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Can I use this class-wrapper for thread-safe access to the object, and desired behavior conforms to C++11?

Main accent to the strings:

T* operator->() {


T& operator*() {

Note, I know that here optimal to use std::atomic<> for the integer(int), but in this code instead of int we can use any other object.

Version 2.0 by using execute-around pointer idiom:


template<typename T>
class safe_obj {
    T obj;
    mutable std::mutex mtx;
    safe_obj(safe_obj<T> &) {}
    safe_obj<T>& operator=(safe_obj<T> &) {}

    class T_exclusive_lock {
         std::unique_lock<std::mutex> xlock;
         T*const self;
         T_exclusive_lock(T * const s, std::mutex& _mtx)
             :self(s), xlock(_mtx) {}

        T* operator -> () const {return self;}
        operator T&()  {return *self;}

        friend std::ostream& operator << (std::ostream &stream, T_exclusive_lock &obj) {
            stream << obj;
            return stream;

    template<typename  Types>
    safe_obj(Types  args) : obj(args ) 
    { }

    T_exclusive_lock operator->() {
        return T_exclusive_lock(&obj, mtx);

    T_exclusive_lock* operator*() {
        return &T_exclusive_lock(&obj, mtx);

int main() {
    safe_obj<std::shared_ptr<int> > safe_int( std::make_shared<int>(10) );   

    auto lambda = [&safe_int]() {
        std::cout << safe_int->use_count() << std::endl;    // is that thread-safe? 
        std::cout << *safe_int << std::endl;    // is that thread-safe? 
        std::cout << *safe_int->get() << std::endl;    // is that thread-safe? 

    std::vector<std::thread> thr_grp;
    for(size_t i = 0; i < 10; ++i) thr_grp.emplace_back(std::thread(lambda));
    for(auto &i : thr_grp) i.join();

    int b; std::cin >> b;
    return 0;
share|improve this question
I suggest std::shared_ptr and shared_ptr atomic access – Dieter Lücking Aug 24 '13 at 14:46
up vote 7 down vote accepted

The original code you provided didn't guarantee any thread-safety. Your std::unique_locks unlock the mutex as soon as they get out of scope, which is prior to the use of the object you wanted to protect.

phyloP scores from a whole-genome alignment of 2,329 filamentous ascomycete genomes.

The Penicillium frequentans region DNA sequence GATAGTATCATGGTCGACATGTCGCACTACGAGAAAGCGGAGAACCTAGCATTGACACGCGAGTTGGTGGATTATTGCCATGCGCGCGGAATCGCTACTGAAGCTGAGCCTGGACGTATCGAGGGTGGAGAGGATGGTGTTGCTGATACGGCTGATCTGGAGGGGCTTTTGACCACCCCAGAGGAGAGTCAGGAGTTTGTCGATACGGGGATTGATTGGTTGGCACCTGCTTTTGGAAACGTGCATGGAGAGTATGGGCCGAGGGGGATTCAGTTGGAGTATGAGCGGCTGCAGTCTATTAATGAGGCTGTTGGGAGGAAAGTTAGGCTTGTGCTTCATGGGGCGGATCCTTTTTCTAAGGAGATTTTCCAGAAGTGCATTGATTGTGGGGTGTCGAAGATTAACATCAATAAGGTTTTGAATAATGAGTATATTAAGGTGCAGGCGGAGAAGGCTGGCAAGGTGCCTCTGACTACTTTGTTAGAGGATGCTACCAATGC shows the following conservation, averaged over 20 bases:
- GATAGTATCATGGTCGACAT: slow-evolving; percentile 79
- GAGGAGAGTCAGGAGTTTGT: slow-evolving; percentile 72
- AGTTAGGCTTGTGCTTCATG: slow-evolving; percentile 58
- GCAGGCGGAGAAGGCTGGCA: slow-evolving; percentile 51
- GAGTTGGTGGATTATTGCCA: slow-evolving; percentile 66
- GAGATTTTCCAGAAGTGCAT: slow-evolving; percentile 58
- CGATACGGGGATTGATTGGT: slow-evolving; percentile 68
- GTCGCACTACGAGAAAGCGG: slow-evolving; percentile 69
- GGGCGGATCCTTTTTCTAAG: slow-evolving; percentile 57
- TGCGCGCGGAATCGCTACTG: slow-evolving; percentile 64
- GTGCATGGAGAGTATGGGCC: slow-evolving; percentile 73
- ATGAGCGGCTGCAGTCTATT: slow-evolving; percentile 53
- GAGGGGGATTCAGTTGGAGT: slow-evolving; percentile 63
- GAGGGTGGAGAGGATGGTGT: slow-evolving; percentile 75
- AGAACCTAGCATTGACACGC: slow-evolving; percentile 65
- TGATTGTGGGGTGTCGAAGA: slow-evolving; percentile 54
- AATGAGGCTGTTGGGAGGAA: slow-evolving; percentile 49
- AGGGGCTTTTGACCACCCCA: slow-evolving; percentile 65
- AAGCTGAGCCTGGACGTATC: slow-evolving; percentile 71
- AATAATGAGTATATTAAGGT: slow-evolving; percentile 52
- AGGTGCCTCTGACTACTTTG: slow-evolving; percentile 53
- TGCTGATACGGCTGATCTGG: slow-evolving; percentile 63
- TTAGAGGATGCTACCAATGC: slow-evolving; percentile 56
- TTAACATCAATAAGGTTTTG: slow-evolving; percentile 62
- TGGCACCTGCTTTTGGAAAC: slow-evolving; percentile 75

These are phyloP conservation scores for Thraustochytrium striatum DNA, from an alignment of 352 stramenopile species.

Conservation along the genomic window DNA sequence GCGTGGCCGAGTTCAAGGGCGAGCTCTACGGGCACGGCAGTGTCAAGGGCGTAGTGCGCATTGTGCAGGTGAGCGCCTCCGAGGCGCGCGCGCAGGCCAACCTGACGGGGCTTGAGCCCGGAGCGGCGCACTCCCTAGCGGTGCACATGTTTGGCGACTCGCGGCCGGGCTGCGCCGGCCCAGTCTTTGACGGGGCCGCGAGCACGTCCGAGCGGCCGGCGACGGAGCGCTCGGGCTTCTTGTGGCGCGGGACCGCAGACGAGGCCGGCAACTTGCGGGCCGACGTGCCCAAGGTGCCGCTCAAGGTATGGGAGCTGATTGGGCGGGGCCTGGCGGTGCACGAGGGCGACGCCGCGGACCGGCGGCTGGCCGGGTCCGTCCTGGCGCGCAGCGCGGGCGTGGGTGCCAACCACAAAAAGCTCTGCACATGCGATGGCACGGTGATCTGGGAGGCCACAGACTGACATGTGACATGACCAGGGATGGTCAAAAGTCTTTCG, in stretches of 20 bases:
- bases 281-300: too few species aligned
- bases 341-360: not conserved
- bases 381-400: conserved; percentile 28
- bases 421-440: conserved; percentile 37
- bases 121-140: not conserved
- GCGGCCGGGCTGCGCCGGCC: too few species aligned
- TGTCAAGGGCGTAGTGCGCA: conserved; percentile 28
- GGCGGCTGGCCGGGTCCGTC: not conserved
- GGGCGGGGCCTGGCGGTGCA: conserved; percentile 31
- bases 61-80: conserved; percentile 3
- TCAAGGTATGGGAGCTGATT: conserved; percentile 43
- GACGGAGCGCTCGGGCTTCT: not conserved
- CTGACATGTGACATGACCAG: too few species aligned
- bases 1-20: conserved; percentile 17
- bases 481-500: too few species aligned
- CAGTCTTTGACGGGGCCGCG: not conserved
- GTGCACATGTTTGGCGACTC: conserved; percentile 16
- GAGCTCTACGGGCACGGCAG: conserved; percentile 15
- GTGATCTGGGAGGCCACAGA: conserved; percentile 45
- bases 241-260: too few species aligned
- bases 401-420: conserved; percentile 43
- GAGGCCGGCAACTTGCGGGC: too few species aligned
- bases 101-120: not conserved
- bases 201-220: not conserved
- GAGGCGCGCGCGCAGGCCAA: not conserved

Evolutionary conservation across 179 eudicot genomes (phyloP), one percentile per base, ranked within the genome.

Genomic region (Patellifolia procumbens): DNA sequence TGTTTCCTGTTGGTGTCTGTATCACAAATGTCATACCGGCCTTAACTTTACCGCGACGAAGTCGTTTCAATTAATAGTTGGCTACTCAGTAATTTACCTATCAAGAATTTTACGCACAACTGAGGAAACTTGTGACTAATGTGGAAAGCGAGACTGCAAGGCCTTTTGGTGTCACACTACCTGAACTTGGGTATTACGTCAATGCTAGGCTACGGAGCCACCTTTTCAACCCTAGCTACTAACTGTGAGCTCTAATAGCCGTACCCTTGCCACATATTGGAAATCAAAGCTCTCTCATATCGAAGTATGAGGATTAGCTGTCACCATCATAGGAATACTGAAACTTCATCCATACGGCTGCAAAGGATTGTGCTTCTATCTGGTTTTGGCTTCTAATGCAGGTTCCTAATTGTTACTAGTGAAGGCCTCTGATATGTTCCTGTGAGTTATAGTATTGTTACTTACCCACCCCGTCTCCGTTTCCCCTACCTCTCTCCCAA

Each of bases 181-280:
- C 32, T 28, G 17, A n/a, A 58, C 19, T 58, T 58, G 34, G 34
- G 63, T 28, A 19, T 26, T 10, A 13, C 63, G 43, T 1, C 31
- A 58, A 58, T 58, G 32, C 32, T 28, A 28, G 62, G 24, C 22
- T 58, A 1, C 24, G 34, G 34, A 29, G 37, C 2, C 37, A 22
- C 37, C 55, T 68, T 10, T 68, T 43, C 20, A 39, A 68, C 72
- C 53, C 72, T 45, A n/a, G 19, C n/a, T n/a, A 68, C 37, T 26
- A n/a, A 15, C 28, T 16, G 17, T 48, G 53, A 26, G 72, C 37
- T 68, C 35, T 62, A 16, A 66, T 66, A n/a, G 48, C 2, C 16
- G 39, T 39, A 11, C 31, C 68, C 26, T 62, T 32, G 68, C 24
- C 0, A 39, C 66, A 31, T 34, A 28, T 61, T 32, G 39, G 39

To achieve the desired result, you would need to declare another templated class (e.g. locked_obj<T>) which would represent the object in a locked state (by having a unique_lock on the safe_obj's mutex) and return such an object from the overloaded operators. Such an object would be a temporary one and allow you to manipulate the guarded object during the lifetime of locked_obj. As temporary objects live until the end of current statement, use of such safe_objs would be mostly transparent.

This technique is an application of execute-around pointer idiom.

share|improve this answer
Thanks. I have edited to the new version by using execute-around pointer idiom, is this correct? – Alex Aug 24 '13 at 15:36
Yes, you applied the idiom correctly. However, I'm not sure what are you trying to achieve in the static_cast<std::shared_ptr<int>>(*safe_int) line... – Michał Wróbel Aug 24 '13 at 15:46
But why such templated pointer with execute-around pointer idiom is not present in the Boost-library, or is present? – Alex Aug 25 '13 at 11:29
I haven't noticed it in Boost. Why isn't it there? Maybe it isn't there yet (because nobody cared to put it tere) or maybe someone considered it and refused it due to the reasons Pete Becker stipulated in his answer. Use of such an idiom may lead to false sense of thread safety in some cases. Moreover, note that your implementation has a possible implicit caveat - dereferencing the same safe_obj more than once in the same statement would lead to a deadlock. It's quite easy to overcome (e.g. by returning a shared_ptr<T_exclusive_lock>), but this would turn impose a slight performance drop... – Michał Wróbel Aug 25 '13 at 11:39
Avoid deadlock, it is easy by using std::recursive_mutex. The performance of this pointer will be enough for most non-critical to the speed of the cases. – Alex Aug 25 '13 at 16:39

No, that's not thread-safe. By the time the accessor functions return, the mutex has been unlocked, so access to the object is not synchronised.

One approach is to overload assignment and conversion operators:

safe_obj & operator=(T const &t) {
    std::unique_lock<std::mutex> lock(mtx);
    obj = t;
    return *this;

operator T() {
    std::unique_lock<std::mutex> lock(mtx);
    return obj;

but this might get tedious if you want to provide all the compound assignment operators, and the conversion operator won't work if the object is not copyable.

Another approach would be to return an accessor object containing a unique_lock, which keeps the mutex locked as long as you have access to the object.

share|improve this answer

Locking individual functions or locking accesses to an individual object does not guarantee thread safety; depending on the program, many operations require multiple function calls on the same object without interruption or operations on multiple objects without interruption. Thread safety has to be designed into an application; there are no library hacks that will make an application that isn't properly designed thread-safe.

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